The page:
It's 1876, it's in Boston, and this is Alexander Graham Bell who was working with Thomas Watson on the invention of the telephone. A key part of their technical set up was a half-mile long length of wire, which was thrown across the rooftops of several houses in Boston. The line carried the telephone signals that would later make Bell a household name. But like any long length of charged wire, it also inadvertently became an antenna. Thomas Watson spent hours listening to the strange crackles and hisses and chirps and whistles that his accidental antenna detected. Now you have to remember, this is 10 years before Heinrich Hertz proved the existence of radio waves — 15 years before Nikola Tesla's four-tuned circuit — nearly 20 years before Marconi's first broadcast. So Thomas Watson wasn't listening to us. We didn't have the technology to transmit.


So what were these strange noises? Watson was in fact listening to very low-frequency radio emissions caused by nature. Some of the crackles and pops were lightning, but the eerie whistles and curiously melodious chirps had a rather more exotic origin. Using the very first telephone, Watson was in fact dialed into the heavens. As he correctly guessed, some of these sounds were caused by activity on the surface of the Sun. It was a solar wind interacting with our ionosphere that he was listening to — a phenomena which we can see at the extreme northern and southern latitudes of our planet as the aurora. So whilst inventing the technology that would usher in the telecommunications revolution, Watson had discovered that the star at the center of our solar system emitted powerful radio waves. He had accidentally been the first person to tune in to them.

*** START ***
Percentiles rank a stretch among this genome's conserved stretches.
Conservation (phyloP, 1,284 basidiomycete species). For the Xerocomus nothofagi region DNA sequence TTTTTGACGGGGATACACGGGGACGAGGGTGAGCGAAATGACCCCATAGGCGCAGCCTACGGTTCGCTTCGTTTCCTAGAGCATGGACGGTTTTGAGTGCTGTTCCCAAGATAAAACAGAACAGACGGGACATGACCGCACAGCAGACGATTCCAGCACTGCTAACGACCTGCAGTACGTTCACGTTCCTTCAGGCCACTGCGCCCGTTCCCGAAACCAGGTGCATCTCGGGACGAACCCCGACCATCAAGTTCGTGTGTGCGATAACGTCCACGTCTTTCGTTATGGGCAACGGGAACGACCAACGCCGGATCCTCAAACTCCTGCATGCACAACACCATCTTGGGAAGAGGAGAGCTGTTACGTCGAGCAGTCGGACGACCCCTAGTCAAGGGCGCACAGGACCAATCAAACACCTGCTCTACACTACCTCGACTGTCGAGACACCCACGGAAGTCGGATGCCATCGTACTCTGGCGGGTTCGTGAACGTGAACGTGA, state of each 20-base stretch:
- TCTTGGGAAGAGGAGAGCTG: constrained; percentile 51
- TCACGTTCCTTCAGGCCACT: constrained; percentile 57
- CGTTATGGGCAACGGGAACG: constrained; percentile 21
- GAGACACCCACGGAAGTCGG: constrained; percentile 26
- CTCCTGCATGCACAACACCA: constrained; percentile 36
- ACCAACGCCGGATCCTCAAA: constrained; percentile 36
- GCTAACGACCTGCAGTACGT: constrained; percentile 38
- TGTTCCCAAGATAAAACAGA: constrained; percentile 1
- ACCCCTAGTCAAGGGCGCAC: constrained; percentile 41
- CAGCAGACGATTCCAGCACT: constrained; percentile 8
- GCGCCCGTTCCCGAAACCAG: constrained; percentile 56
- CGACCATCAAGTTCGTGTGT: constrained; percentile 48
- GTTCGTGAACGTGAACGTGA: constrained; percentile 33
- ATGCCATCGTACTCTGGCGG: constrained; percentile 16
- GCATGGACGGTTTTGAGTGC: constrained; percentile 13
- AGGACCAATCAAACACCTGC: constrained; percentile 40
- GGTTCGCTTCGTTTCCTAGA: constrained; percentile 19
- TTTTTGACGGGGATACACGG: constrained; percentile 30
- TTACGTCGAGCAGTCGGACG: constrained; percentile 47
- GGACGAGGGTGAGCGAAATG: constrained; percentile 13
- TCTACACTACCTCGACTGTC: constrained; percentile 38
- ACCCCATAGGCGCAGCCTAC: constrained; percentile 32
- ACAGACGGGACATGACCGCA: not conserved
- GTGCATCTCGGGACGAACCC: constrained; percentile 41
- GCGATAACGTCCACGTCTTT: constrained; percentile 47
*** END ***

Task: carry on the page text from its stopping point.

Fast-forward 50 years, and Bell and Watson's technology has completely transformed global communications. But going from slinging some wire across rooftops in Boston to laying thousands and thousands of miles of cable on the Atlantic Ocean seabed is no easy matter. And so before long, Bell were looking to new technologies to optimize their revolution. Radio could carry sound without wires. But the medium is lossy — it's subject to a lot of noise and interference. So Bell employed an engineer to study those noises, to try and find out where they came from, with a view towards building the perfect hardware codec, which would get rid of them so they could think about using radio for the purposes of telephony.